Voters will be asked to show photo ID when voting in North Carolina. For most voters, they will simply show their driver’s license. But there are many other acceptable photo IDs. Learn more at Voter ID.
Most would-be voters are not eligible to register and vote on Election Day. Eligible would-be voters who become naturalized U.S. citizens or whose rights of citizenship are restored after serving a felony sentence ahead of Election Day, but after the regular voter registration deadline, may register and vote during early voting or on Election Day.
No voter should be turned away. If questions arise about a voter’s eligibility to vote, the voter may vote a provisional ballot. For more information, see our Provisional Voting page.
Voters who need assistance at the polls must request that assistance. Individuals who are unable to enter the polling place may vote curbside. See our Curbside Voting page. Once inside the polling place, voters who experience difficulties should request help from an election worker.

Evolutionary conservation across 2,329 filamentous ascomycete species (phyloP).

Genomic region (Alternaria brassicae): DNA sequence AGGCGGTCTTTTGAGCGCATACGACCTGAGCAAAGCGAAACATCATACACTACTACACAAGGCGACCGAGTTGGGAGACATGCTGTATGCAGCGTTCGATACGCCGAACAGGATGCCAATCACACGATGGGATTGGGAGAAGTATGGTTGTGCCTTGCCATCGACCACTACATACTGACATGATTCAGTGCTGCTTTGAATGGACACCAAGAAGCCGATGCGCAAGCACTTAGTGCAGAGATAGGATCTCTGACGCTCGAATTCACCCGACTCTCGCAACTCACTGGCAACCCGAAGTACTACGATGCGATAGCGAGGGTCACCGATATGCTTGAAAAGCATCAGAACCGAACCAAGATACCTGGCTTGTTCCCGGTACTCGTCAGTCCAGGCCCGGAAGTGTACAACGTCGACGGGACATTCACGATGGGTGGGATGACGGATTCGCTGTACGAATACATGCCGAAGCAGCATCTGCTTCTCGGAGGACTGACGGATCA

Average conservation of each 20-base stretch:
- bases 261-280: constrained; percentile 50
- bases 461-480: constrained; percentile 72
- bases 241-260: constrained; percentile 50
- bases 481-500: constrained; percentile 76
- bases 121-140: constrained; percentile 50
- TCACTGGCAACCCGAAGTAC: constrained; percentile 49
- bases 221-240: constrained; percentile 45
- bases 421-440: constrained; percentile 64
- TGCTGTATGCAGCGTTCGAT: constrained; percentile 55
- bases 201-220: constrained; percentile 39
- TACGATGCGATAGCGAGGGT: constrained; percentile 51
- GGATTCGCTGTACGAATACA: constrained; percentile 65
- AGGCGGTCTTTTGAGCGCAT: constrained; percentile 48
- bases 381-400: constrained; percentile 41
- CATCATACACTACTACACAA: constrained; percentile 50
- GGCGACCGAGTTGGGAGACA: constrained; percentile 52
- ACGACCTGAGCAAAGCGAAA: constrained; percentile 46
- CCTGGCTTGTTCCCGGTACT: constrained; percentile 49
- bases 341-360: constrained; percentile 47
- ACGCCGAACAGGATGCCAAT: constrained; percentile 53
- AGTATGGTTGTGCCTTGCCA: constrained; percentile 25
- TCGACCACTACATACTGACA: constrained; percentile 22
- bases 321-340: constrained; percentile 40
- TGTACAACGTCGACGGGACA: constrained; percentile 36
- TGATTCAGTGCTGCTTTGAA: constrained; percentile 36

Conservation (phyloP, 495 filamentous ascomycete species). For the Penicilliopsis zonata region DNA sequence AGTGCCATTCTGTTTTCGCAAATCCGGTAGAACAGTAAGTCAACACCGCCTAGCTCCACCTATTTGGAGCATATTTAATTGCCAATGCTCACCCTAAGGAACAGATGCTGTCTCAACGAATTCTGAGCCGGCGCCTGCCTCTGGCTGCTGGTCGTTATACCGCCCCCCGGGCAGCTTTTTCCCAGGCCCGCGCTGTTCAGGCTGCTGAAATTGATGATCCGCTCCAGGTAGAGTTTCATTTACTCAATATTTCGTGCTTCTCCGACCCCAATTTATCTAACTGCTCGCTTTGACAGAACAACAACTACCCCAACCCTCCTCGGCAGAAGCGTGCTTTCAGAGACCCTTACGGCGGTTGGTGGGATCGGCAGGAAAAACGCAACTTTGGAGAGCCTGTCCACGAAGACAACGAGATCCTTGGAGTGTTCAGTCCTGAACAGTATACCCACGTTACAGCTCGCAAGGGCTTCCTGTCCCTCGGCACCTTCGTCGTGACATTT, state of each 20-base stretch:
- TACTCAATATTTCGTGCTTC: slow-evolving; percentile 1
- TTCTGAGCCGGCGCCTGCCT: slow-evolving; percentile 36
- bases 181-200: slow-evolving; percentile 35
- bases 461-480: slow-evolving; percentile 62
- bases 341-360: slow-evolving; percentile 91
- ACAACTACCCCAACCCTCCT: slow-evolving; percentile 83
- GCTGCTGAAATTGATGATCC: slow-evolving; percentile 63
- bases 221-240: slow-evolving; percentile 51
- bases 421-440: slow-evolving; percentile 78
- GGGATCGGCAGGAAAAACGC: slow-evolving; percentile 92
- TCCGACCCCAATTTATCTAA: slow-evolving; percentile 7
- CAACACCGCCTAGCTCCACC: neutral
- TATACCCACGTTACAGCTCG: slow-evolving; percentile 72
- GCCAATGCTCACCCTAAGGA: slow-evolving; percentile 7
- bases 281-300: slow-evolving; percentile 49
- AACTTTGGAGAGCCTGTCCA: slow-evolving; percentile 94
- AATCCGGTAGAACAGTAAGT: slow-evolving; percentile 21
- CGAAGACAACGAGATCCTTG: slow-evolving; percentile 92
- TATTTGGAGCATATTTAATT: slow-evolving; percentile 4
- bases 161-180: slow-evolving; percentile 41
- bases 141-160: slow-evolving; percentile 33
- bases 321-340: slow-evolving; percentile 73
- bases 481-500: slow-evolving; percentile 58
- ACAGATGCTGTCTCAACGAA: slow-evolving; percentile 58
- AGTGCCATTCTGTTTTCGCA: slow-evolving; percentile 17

No. State law prohibits photographing or videotaping a voted ballot under Limited access to the voting enclosure. N.C.G.S. § 163-166.3.
Photographing a marked ballot is illegal in part because the photographs could be used as proof of a vote for a candidate in a vote-buying scheme. Electronic communication while voting is prohibited because of limits on voter assistance and to prevent disruptions in the voting place.
Voters may bring voting guides, notes, and other materials into the voting booth. Voters are allowed to have phones or electronic devices with them to access a slate card or candidate information while voting, if the devices are not used to photograph or videotape a ballot or communicate with anyone via voice, text, email, or any other method.